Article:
Greenup, KY – The barges that work their way up to Kentucky full of bauxite ore and alumina on the inland waterways are the lifeblood of America’s aluminum industry. So when the President of McGinnis Inc., Rick Griffith, saw the opportunity to take over a key Kentucky terminal facility, he recognized the chance to build on the company’s growing expertise in loading and unloading services. After acquiring the site last year, Griffith knew it was time to go shopping for new equipment.
McGinnis Inc. has been building and servicing inland river towboats and barges for generations, but material handling equipment is a somewhat newer area for the company. Based in South Point, Ohio, McGinnis operates 5 shipyards and owns more than 40 towboats operating throughout the inland waterways, from Pittsburgh to New Orleans. Long known for its harbor service, boat & barge repair and cleaning services, McGinnis has more recently been expanding into material handling services.
At the Greenup County Riverport terminal facility, the primary unloading equipment was an older traditional cable crane that, Griffith decided, was in need of an upgrade.
“We knew we wanted to move to a hydraulic material handler,” he says. “Maintenance costs were high for the cable crane, and cycle times were slow. Our top concerns for a new machine were efficiency, low maintenance, productivity… and simply making sure it could do the job!”
Working with a 4-yard clam bucket, the SENNEBOGEN 840 M material handler at Greenup County Riverport will unload two 1,600-ton barges of bauxite in an 8-hour shift.
Griffith says he didn’t have many contacts among crane distributors in the region, but he did know Todd Williams at Brandeis Machinery & Supply Company. Williams had worked in the river industry for 9 years before joining Brandeis as a sales representative. Griffith had already looked at the hydraulic cranes of a few manufacturers when Williams introduced him to the line of “green machines” from SENNEBOGEN.
“You see the industry moving to hydraulic cranes overall,” Williams notes. He admits that boat repair and service businesses might still have a need for cable cranes for specific lifting requirements, but believes newer hydraulic machines are better for material handling applications. “A hydraulic material handler is much easier to work with than cable cranes. As a boat & barge operator, McGinnis is very fuel conscious, so I knew they would appreciate the efficiency of SENNEBOGEN machines. With their own technicians on staff,” he continues, “they wanted a machine that would be easy to work on, and SENNEBOGEN makes service very simple.”
After he looked at one SENNEBOGEN material handler and got a good report on parts support from Brandeis, Griffith decided to go with a model 840 M fitted with clamshell bucket. The 840 M offers the size and capacity to handle the kinds of material going through the Greenup terminal. Bauxite and brown-fused alumina are very dense materials, heavier than most bulk commodities.
“I actually expected to buy a stationary or crawler unit,” recalls Griffith, “but getting the rubber-tired version saved us some costs and made the crane more versatile. We can drive it off the barge and right into the terminal anytime, even take it up the road if we need to. If its barge has to be somewhere else for any reason, we can drive it off and put the crane onto some other work.”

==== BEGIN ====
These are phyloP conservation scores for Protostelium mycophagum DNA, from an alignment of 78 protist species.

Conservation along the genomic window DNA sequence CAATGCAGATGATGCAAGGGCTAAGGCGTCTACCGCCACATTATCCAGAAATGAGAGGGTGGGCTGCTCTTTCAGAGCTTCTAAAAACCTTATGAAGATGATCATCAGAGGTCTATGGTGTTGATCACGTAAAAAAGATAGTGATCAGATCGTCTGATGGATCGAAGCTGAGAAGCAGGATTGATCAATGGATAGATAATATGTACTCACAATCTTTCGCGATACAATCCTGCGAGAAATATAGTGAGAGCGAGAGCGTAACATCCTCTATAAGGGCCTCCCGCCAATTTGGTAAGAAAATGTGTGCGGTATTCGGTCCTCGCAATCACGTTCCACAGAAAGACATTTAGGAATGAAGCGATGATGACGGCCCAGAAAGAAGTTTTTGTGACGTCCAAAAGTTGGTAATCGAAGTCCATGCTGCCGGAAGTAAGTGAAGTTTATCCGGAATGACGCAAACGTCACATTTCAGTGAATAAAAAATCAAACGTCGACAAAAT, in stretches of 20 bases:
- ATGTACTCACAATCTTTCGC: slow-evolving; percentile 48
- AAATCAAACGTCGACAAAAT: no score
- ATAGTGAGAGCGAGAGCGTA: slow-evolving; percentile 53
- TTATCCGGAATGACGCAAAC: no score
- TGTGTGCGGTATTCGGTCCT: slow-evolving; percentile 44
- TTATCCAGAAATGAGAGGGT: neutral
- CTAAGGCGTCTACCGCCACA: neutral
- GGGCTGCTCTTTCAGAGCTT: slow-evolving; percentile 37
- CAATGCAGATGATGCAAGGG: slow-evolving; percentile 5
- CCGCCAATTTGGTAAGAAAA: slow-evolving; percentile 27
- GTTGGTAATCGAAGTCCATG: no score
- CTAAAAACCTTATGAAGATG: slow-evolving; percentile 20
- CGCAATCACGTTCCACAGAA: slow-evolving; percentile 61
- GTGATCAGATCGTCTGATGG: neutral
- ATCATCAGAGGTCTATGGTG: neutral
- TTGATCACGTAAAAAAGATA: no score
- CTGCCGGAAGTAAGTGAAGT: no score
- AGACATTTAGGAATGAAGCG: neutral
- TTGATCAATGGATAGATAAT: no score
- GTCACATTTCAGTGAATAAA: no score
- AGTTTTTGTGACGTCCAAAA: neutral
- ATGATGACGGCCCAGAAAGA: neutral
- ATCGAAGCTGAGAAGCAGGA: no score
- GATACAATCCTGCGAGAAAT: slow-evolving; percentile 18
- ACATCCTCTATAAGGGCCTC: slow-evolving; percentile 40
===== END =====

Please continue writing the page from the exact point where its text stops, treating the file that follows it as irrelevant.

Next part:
Williams pointed out that the 840 M was also equipped with a hydraulic elevating cab, one of the manufacturer’s most distinctive standard features. “The elevating cab is great for the barge business,” he claims. “It helps the operators when they’re looking down into the barge; they can see what they’re doing and get more load on each grab.”
Rick Griffith agrees that the elevating cab was a major feature he factored when he decided on the machine. “Most others we saw only have a fixed 6-foot cab raiser. This raised cab gets up 20-feet above deck level. It’s a different look for the operators for sure. The operators love the way it handles.”
Brandeis delivered the 840 M to Greenup in December 2005, and McGinnis has been running it since January 2006. According to Rick Griffith, it was a pretty easy setup. “Just drove it into position, put the outriggers down and turned the key! That was about it.”
Greenup usually runs a single shift each day with the material handler unloading two barges each shift. Griffith is impressed with how quickly the green machine works. “The SENNEBOGEN has a 4-yard clam bucket, but it outperforms a cable crane with an 8-yard bucket. It runs much faster cycle times.” The bottom line for McGinnis is that the new hydraulic crane can unload a 1,600-ton barge in half the time of the cable crane it replaced.
Based on his own experience in barge operations, Todd Williams expects to see more SENNEBOGEN machines at work in river terminals. “Along with the wheeled and crawler-type models, SENNEBOGEN builds a wide range of pedestal cranes. With fuel prices going the way they are, I can also see a lot of terminals interested in a stationary machine with an electric drive. SENNEBOGEN has produced electric drive machines for years as part of their standard product offering, not a feature that has to be specially engineered.”
SENNEBOGEN has been a leading name in the global material handling industry for more than 50 years. Based in Charlotte, North Carolina, SENNEBOGEN America offers a complete range of purpose-built machines to suit virtually any heavy lift or "pick & carry" application. A growing network of distributors supports SENNEBOGEN sales and service across the Americas, ensuring the highest standard of professional machine support and parts availability.